D&M Shipping & Materials Leader Mary Lake weighs in on Hurricane Harvey and the far-reaching impact of natural disasters.
When natural disasters strike, many times the ultimate impact isn’t anticipated by places in the country that may naively think they are immune to the longer-term business ramifications. Take Hurricane Harvey for example. It’s hard to imagine that a storm in Texas could impact the Midwest, but when manufacturers of OEM parts rely on plastics that rely on petroleum, and transportation into and out of the region, the ripple effect can be felt hundreds or even thousands of miles away, in countless industries, and for many weeks or even months afterwards. Having conversations to understand and anticipate customers’ needs and commitments is paramount.
While most of the southernmost part of Texas is still assessing flood and high wind damage, and Florida braces for the wrath of Hurricane Irma, much of the impact of Hurricane Harvey is still being considered. Just two days after Harvey hit, the business week began with assessment of inventories and longevity of support with what was already on hand. There were so many chemical and raw material manufacturing facilities that started preparing for Harvey with planned shut downs earlier in the week of August 21st.
Now, two weeks later, many remain closed while others are at partial capacity. Travel embargoes mean materials already produced and ready for transport do not have the facilities available to transport the product out of the Texas region. Empty railcars and other containers are being stopped from returning to the Texas region to replenish the material storage capacities.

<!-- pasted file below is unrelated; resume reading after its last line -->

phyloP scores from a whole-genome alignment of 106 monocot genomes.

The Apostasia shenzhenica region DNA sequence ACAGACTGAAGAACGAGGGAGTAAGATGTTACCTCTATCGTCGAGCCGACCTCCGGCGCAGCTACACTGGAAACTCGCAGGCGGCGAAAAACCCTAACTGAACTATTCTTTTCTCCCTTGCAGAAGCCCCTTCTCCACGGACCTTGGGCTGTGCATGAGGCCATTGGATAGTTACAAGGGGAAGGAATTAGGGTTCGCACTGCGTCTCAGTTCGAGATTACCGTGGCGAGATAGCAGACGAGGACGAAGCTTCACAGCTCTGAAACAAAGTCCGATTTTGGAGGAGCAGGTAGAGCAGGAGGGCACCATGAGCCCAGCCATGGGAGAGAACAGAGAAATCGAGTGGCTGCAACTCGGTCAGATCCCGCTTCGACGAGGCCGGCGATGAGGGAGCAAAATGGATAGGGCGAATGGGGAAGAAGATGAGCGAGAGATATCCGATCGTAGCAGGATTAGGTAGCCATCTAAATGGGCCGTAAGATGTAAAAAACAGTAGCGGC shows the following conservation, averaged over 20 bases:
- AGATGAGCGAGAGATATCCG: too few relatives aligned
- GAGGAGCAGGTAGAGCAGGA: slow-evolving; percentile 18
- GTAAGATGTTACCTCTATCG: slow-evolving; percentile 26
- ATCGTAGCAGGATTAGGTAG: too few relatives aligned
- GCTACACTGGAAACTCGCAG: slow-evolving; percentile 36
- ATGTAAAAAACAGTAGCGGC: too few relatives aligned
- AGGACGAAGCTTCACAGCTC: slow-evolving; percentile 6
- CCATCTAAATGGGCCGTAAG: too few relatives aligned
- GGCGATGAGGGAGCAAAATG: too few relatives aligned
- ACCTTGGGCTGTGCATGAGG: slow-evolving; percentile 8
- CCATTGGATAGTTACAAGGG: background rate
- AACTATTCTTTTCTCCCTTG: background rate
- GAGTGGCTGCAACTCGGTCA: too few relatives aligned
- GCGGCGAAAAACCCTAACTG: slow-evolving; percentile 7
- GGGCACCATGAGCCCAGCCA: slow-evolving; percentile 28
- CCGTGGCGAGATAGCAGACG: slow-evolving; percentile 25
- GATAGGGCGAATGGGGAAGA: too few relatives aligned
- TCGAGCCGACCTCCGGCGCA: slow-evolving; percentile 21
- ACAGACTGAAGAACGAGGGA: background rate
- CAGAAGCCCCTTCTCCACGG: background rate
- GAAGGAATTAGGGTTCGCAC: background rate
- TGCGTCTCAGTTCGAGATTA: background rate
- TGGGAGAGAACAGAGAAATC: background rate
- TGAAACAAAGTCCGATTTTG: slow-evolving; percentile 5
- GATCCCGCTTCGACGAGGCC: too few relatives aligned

As we come to a close of business for this week at D&M Plastics, Burlington IL we have so many things to be thankful for. Everything about Harvey was not good for mankind, beasts, transportation, or manufacturing, and now Irma is poised to wreak further havoc. One silver lining is being able to confirm to your client base that their needs are covered and there won’t be even further loss.
Force Majeure is necessary but negative to growth in market shares. It is our commitment to support our customers to the fullest reasonable measure. After weeks of tough conversations and constant updates, it has turned out to be positive as we move forward without impact at this particular moment. And while that may not be solace to those whose lives have been so disrupted, it’s a small consolation to know that even broader damage and loss were mitigated.
This is not to say everything has been determined to be intact, our industry is subjected to a drastic decrease in material supply plus an increase in transportation times and costs. We are simply saying that every day we can confirm with our client base that their interests are covered is a good day. We attribute our success to keeping an open line of communication, understanding our customers’ needs and commitments and always having them foremost in our minds.
Our hearts and prayers go out to those affected by these historical events. Our best wishes go out to our industry for a swift recovery with everyone’s concentration on the bottom line of our business, our customers’ business, and the consumers’ interests.
Best to all,
Shipping & Materials Leader
D&M Plastics LLC
MARY LAKE, BIO
With over 40 years of plastics experience, and over 30 years with D&M, Mary Lake excels in anticipating and meeting customers’ needs. As Shipping & Materials Leader, she handles product sourcing and purchasing, develops projections and inventory planning, and supports customers with complete plans and follow-through.